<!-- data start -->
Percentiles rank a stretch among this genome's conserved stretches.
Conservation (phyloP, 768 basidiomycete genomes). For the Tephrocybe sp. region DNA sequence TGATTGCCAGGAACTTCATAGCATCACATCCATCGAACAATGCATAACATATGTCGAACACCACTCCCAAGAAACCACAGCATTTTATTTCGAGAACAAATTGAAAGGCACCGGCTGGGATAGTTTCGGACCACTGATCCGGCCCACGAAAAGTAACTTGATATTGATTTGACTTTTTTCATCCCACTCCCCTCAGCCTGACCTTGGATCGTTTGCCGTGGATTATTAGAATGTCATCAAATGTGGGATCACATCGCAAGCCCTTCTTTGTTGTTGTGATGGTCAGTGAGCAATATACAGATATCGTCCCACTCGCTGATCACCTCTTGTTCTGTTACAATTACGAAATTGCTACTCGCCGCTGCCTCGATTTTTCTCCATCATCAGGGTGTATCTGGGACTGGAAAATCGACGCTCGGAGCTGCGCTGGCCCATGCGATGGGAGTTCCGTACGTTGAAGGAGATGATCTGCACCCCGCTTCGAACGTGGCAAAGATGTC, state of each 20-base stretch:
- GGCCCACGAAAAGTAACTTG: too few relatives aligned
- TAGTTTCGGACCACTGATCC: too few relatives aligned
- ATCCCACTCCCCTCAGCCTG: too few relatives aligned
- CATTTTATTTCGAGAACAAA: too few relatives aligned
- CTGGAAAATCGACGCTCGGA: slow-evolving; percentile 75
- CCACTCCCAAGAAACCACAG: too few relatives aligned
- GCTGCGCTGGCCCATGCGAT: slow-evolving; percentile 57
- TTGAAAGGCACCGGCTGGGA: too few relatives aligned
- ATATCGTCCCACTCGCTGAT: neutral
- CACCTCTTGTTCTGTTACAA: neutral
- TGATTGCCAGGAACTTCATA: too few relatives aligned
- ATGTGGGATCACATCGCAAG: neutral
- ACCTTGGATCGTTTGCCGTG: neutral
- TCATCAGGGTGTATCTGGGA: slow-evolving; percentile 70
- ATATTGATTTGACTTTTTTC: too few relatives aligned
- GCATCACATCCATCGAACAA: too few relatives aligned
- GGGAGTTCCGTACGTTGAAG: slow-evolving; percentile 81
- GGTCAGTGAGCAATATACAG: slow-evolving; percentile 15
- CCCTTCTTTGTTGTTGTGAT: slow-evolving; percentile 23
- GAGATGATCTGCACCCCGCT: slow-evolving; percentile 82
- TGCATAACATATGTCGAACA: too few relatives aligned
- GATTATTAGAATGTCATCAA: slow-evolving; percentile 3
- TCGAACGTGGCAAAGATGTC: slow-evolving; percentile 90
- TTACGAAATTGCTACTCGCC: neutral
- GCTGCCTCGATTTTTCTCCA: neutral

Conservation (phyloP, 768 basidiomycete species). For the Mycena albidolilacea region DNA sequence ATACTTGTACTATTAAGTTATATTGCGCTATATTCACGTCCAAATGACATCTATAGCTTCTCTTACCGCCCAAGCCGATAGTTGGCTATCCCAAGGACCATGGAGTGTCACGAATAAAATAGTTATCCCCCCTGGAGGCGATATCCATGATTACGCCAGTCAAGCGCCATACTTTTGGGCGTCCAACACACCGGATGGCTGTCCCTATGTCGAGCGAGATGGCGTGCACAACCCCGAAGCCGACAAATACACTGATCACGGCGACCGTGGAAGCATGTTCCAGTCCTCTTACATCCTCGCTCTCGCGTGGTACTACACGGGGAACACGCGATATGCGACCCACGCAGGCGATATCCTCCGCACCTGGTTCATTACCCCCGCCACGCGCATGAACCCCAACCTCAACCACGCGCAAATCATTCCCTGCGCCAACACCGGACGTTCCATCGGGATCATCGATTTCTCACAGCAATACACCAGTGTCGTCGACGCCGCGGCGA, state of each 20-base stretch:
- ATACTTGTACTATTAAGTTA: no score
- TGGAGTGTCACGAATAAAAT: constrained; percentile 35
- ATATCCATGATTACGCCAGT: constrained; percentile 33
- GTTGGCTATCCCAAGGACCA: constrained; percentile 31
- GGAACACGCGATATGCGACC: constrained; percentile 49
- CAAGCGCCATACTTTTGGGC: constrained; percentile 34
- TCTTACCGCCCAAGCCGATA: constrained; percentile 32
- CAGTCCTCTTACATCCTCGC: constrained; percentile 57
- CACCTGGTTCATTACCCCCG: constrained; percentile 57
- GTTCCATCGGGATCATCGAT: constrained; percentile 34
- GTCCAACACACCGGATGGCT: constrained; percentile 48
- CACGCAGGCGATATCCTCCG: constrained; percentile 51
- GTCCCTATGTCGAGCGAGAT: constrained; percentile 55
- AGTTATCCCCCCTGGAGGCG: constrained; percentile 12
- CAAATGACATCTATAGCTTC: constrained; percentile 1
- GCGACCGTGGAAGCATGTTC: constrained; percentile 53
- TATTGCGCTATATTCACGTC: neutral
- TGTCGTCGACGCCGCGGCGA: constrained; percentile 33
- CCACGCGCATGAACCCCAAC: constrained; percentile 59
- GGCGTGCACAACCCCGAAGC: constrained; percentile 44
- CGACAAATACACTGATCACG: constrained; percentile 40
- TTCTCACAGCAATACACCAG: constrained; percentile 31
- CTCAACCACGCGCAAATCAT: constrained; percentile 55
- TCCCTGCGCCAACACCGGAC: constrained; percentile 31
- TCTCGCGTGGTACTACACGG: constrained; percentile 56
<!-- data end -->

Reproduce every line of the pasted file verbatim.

Percentiles rank a stretch among this genome's conserved stretches.
Conservation (phyloP, 768 basidiomycete genomes). For the Tephrocybe sp. region DNA sequence TGATTGCCAGGAACTTCATAGCATCACATCCATCGAACAATGCATAACATATGTCGAACACCACTCCCAAGAAACCACAGCATTTTATTTCGAGAACAAATTGAAAGGCACCGGCTGGGATAGTTTCGGACCACTGATCCGGCCCACGAAAAGTAACTTGATATTGATTTGACTTTTTTCATCCCACTCCCCTCAGCCTGACCTTGGATCGTTTGCCGTGGATTATTAGAATGTCATCAAATGTGGGATCACATCGCAAGCCCTTCTTTGTTGTTGTGATGGTCAGTGAGCAATATACAGATATCGTCCCACTCGCTGATCACCTCTTGTTCTGTTACAATTACGAAATTGCTACTCGCCGCTGCCTCGATTTTTCTCCATCATCAGGGTGTATCTGGGACTGGAAAATCGACGCTCGGAGCTGCGCTGGCCCATGCGATGGGAGTTCCGTACGTTGAAGGAGATGATCTGCACCCCGCTTCGAACGTGGCAAAGATGTC, state of each 20-base stretch:
- GGCCCACGAAAAGTAACTTG: too few relatives aligned
- TAGTTTCGGACCACTGATCC: too few relatives aligned
- ATCCCACTCCCCTCAGCCTG: too few relatives aligned
- CATTTTATTTCGAGAACAAA: too few relatives aligned
- CTGGAAAATCGACGCTCGGA: slow-evolving; percentile 75
- CCACTCCCAAGAAACCACAG: too few relatives aligned
- GCTGCGCTGGCCCATGCGAT: slow-evolving; percentile 57
- TTGAAAGGCACCGGCTGGGA: too few relatives aligned
- ATATCGTCCCACTCGCTGAT: neutral
- CACCTCTTGTTCTGTTACAA: neutral
- TGATTGCCAGGAACTTCATA: too few relatives aligned
- ATGTGGGATCACATCGCAAG: neutral
- ACCTTGGATCGTTTGCCGTG: neutral
- TCATCAGGGTGTATCTGGGA: slow-evolving; percentile 70
- ATATTGATTTGACTTTTTTC: too few relatives aligned
- GCATCACATCCATCGAACAA: too few relatives aligned
- GGGAGTTCCGTACGTTGAAG: slow-evolving; percentile 81
- GGTCAGTGAGCAATATACAG: slow-evolving; percentile 15
- CCCTTCTTTGTTGTTGTGAT: slow-evolving; percentile 23
- GAGATGATCTGCACCCCGCT: slow-evolving; percentile 82
- TGCATAACATATGTCGAACA: too few relatives aligned
- GATTATTAGAATGTCATCAA: slow-evolving; percentile 3
- TCGAACGTGGCAAAGATGTC: slow-evolving; percentile 90
- TTACGAAATTGCTACTCGCC: neutral
- GCTGCCTCGATTTTTCTCCA: neutral

Conservation (phyloP, 768 basidiomycete species). For the Mycena albidolilacea region DNA sequence ATACTTGTACTATTAAGTTATATTGCGCTATATTCACGTCCAAATGACATCTATAGCTTCTCTTACCGCCCAAGCCGATAGTTGGCTATCCCAAGGACCATGGAGTGTCACGAATAAAATAGTTATCCCCCCTGGAGGCGATATCCATGATTACGCCAGTCAAGCGCCATACTTTTGGGCGTCCAACACACCGGATGGCTGTCCCTATGTCGAGCGAGATGGCGTGCACAACCCCGAAGCCGACAAATACACTGATCACGGCGACCGTGGAAGCATGTTCCAGTCCTCTTACATCCTCGCTCTCGCGTGGTACTACACGGGGAACACGCGATATGCGACCCACGCAGGCGATATCCTCCGCACCTGGTTCATTACCCCCGCCACGCGCATGAACCCCAACCTCAACCACGCGCAAATCATTCCCTGCGCCAACACCGGACGTTCCATCGGGATCATCGATTTCTCACAGCAATACACCAGTGTCGTCGACGCCGCGGCGA, state of each 20-base stretch:
- ATACTTGTACTATTAAGTTA: no score
- TGGAGTGTCACGAATAAAAT: constrained; percentile 35
- ATATCCATGATTACGCCAGT: constrained; percentile 33
- GTTGGCTATCCCAAGGACCA: constrained; percentile 31
- GGAACACGCGATATGCGACC: constrained; percentile 49
- CAAGCGCCATACTTTTGGGC: constrained; percentile 34
- TCTTACCGCCCAAGCCGATA: constrained; percentile 32
- CAGTCCTCTTACATCCTCGC: constrained; percentile 57
- CACCTGGTTCATTACCCCCG: constrained; percentile 57
- GTTCCATCGGGATCATCGAT: constrained; percentile 34
- GTCCAACACACCGGATGGCT: constrained; percentile 48
- CACGCAGGCGATATCCTCCG: constrained; percentile 51
- GTCCCTATGTCGAGCGAGAT: constrained; percentile 55
- AGTTATCCCCCCTGGAGGCG: constrained; percentile 12
- CAAATGACATCTATAGCTTC: constrained; percentile 1
- GCGACCGTGGAAGCATGTTC: constrained; percentile 53
- TATTGCGCTATATTCACGTC: neutral
- TGTCGTCGACGCCGCGGCGA: constrained; percentile 33
- CCACGCGCATGAACCCCAAC: constrained; percentile 59
- GGCGTGCACAACCCCGAAGC: constrained; percentile 44
- CGACAAATACACTGATCACG: constrained; percentile 40
- TTCTCACAGCAATACACCAG: constrained; percentile 31
- CTCAACCACGCGCAAATCAT: constrained; percentile 55
- TCCCTGCGCCAACACCGGAC: constrained; percentile 31
- TCTCGCGTGGTACTACACGG: constrained; percentile 56